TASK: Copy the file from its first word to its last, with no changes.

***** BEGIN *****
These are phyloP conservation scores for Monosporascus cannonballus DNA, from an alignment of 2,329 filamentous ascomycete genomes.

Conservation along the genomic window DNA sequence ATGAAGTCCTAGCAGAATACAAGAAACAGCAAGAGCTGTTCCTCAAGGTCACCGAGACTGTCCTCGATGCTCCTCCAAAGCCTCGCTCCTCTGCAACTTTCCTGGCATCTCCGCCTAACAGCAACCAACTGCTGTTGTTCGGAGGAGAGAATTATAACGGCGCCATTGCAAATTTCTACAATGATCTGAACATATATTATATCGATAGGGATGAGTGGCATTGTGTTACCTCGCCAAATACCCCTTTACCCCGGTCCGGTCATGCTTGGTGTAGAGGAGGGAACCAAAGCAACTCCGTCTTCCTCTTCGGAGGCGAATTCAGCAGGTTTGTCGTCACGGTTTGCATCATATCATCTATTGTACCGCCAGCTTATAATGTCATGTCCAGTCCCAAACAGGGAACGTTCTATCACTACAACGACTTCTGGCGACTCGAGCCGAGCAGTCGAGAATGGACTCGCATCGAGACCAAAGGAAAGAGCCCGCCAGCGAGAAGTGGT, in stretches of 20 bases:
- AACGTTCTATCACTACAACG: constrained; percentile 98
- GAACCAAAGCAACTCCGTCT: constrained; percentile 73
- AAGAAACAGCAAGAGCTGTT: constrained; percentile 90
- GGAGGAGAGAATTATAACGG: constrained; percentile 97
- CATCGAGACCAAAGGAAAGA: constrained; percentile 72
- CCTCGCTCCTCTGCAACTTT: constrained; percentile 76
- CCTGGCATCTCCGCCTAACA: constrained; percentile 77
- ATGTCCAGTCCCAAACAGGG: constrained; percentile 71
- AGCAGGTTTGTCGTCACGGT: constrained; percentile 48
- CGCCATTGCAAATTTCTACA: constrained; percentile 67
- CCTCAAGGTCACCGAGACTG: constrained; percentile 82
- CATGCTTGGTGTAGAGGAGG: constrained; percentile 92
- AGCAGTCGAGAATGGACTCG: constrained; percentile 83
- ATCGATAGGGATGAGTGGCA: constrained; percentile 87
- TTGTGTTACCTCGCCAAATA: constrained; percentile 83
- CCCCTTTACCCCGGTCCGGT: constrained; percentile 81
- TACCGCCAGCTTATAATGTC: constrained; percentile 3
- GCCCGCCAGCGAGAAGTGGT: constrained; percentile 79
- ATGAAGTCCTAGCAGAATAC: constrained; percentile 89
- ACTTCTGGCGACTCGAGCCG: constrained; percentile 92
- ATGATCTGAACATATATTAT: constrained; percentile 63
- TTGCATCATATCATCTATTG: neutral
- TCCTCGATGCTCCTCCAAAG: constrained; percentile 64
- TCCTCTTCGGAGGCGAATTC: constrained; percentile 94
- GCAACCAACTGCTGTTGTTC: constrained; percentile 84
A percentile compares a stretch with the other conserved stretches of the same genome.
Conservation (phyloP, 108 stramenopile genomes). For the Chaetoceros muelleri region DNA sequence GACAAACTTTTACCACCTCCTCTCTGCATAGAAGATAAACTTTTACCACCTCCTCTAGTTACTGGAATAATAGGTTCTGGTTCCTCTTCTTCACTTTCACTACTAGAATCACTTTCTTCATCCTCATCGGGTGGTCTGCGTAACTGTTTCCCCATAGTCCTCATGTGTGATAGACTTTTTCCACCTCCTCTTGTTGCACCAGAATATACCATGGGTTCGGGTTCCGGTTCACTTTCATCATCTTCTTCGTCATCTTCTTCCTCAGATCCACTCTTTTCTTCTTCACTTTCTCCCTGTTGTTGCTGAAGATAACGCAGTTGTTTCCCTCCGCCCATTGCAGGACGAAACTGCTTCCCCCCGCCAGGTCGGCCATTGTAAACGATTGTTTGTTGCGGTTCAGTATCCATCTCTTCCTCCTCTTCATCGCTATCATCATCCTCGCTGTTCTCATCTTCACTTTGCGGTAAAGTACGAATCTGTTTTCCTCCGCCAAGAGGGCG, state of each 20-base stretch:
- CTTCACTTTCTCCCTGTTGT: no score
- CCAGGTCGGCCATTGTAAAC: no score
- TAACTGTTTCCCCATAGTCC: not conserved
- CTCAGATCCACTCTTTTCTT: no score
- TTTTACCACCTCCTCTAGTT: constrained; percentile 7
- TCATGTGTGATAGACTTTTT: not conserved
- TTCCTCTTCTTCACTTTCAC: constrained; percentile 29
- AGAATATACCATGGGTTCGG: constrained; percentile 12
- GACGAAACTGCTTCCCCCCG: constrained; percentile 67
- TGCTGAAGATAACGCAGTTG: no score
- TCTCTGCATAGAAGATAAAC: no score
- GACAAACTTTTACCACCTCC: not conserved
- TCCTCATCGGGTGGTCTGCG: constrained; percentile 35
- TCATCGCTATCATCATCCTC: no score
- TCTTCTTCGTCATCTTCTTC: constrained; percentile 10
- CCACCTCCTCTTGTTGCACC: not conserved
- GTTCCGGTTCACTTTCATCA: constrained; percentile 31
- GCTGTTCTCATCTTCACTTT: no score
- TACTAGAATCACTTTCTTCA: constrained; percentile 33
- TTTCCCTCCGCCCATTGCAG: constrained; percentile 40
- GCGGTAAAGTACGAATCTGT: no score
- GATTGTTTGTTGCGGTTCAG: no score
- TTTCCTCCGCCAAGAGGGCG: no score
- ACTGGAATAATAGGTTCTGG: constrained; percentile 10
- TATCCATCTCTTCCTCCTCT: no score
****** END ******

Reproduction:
These are phyloP conservation scores for Monosporascus cannonballus DNA, from an alignment of 2,329 filamentous ascomycete genomes.

Conservation along the genomic window DNA sequence ATGAAGTCCTAGCAGAATACAAGAAACAGCAAGAGCTGTTCCTCAAGGTCACCGAGACTGTCCTCGATGCTCCTCCAAAGCCTCGCTCCTCTGCAACTTTCCTGGCATCTCCGCCTAACAGCAACCAACTGCTGTTGTTCGGAGGAGAGAATTATAACGGCGCCATTGCAAATTTCTACAATGATCTGAACATATATTATATCGATAGGGATGAGTGGCATTGTGTTACCTCGCCAAATACCCCTTTACCCCGGTCCGGTCATGCTTGGTGTAGAGGAGGGAACCAAAGCAACTCCGTCTTCCTCTTCGGAGGCGAATTCAGCAGGTTTGTCGTCACGGTTTGCATCATATCATCTATTGTACCGCCAGCTTATAATGTCATGTCCAGTCCCAAACAGGGAACGTTCTATCACTACAACGACTTCTGGCGACTCGAGCCGAGCAGTCGAGAATGGACTCGCATCGAGACCAAAGGAAAGAGCCCGCCAGCGAGAAGTGGT, in stretches of 20 bases:
- AACGTTCTATCACTACAACG: constrained; percentile 98
- GAACCAAAGCAACTCCGTCT: constrained; percentile 73
- AAGAAACAGCAAGAGCTGTT: constrained; percentile 90
- GGAGGAGAGAATTATAACGG: constrained; percentile 97
- CATCGAGACCAAAGGAAAGA: constrained; percentile 72
- CCTCGCTCCTCTGCAACTTT: constrained; percentile 76
- CCTGGCATCTCCGCCTAACA: constrained; percentile 77
- ATGTCCAGTCCCAAACAGGG: constrained; percentile 71
- AGCAGGTTTGTCGTCACGGT: constrained; percentile 48
- CGCCATTGCAAATTTCTACA: constrained; percentile 67
- CCTCAAGGTCACCGAGACTG: constrained; percentile 82
- CATGCTTGGTGTAGAGGAGG: constrained; percentile 92
- AGCAGTCGAGAATGGACTCG: constrained; percentile 83
- ATCGATAGGGATGAGTGGCA: constrained; percentile 87
- TTGTGTTACCTCGCCAAATA: constrained; percentile 83
- CCCCTTTACCCCGGTCCGGT: constrained; percentile 81
- TACCGCCAGCTTATAATGTC: constrained; percentile 3
- GCCCGCCAGCGAGAAGTGGT: constrained; percentile 79
- ATGAAGTCCTAGCAGAATAC: constrained; percentile 89
- ACTTCTGGCGACTCGAGCCG: constrained; percentile 92
- ATGATCTGAACATATATTAT: constrained; percentile 63
- TTGCATCATATCATCTATTG: neutral
- TCCTCGATGCTCCTCCAAAG: constrained; percentile 64
- TCCTCTTCGGAGGCGAATTC: constrained; percentile 94
- GCAACCAACTGCTGTTGTTC: constrained; percentile 84
A percentile compares a stretch with the other conserved stretches of the same genome.
Conservation (phyloP, 108 stramenopile genomes). For the Chaetoceros muelleri region DNA sequence GACAAACTTTTACCACCTCCTCTCTGCATAGAAGATAAACTTTTACCACCTCCTCTAGTTACTGGAATAATAGGTTCTGGTTCCTCTTCTTCACTTTCACTACTAGAATCACTTTCTTCATCCTCATCGGGTGGTCTGCGTAACTGTTTCCCCATAGTCCTCATGTGTGATAGACTTTTTCCACCTCCTCTTGTTGCACCAGAATATACCATGGGTTCGGGTTCCGGTTCACTTTCATCATCTTCTTCGTCATCTTCTTCCTCAGATCCACTCTTTTCTTCTTCACTTTCTCCCTGTTGTTGCTGAAGATAACGCAGTTGTTTCCCTCCGCCCATTGCAGGACGAAACTGCTTCCCCCCGCCAGGTCGGCCATTGTAAACGATTGTTTGTTGCGGTTCAGTATCCATCTCTTCCTCCTCTTCATCGCTATCATCATCCTCGCTGTTCTCATCTTCACTTTGCGGTAAAGTACGAATCTGTTTTCCTCCGCCAAGAGGGCG, state of each 20-base stretch:
- CTTCACTTTCTCCCTGTTGT: no score
- CCAGGTCGGCCATTGTAAAC: no score
- TAACTGTTTCCCCATAGTCC: not conserved
- CTCAGATCCACTCTTTTCTT: no score
- TTTTACCACCTCCTCTAGTT: constrained; percentile 7
- TCATGTGTGATAGACTTTTT: not conserved
- TTCCTCTTCTTCACTTTCAC: constrained; percentile 29
- AGAATATACCATGGGTTCGG: constrained; percentile 12
- GACGAAACTGCTTCCCCCCG: constrained; percentile 67
- TGCTGAAGATAACGCAGTTG: no score
- TCTCTGCATAGAAGATAAAC: no score
- GACAAACTTTTACCACCTCC: not conserved
- TCCTCATCGGGTGGTCTGCG: constrained; percentile 35
- TCATCGCTATCATCATCCTC: no score
- TCTTCTTCGTCATCTTCTTC: constrained; percentile 10
- CCACCTCCTCTTGTTGCACC: not conserved
- GTTCCGGTTCACTTTCATCA: constrained; percentile 31
- GCTGTTCTCATCTTCACTTT: no score
- TACTAGAATCACTTTCTTCA: constrained; percentile 33
- TTTCCCTCCGCCCATTGCAG: constrained; percentile 40
- GCGGTAAAGTACGAATCTGT: no score
- GATTGTTTGTTGCGGTTCAG: no score
- TTTCCTCCGCCAAGAGGGCG: no score
- ACTGGAATAATAGGTTCTGG: constrained; percentile 10
- TATCCATCTCTTCCTCCTCT: no score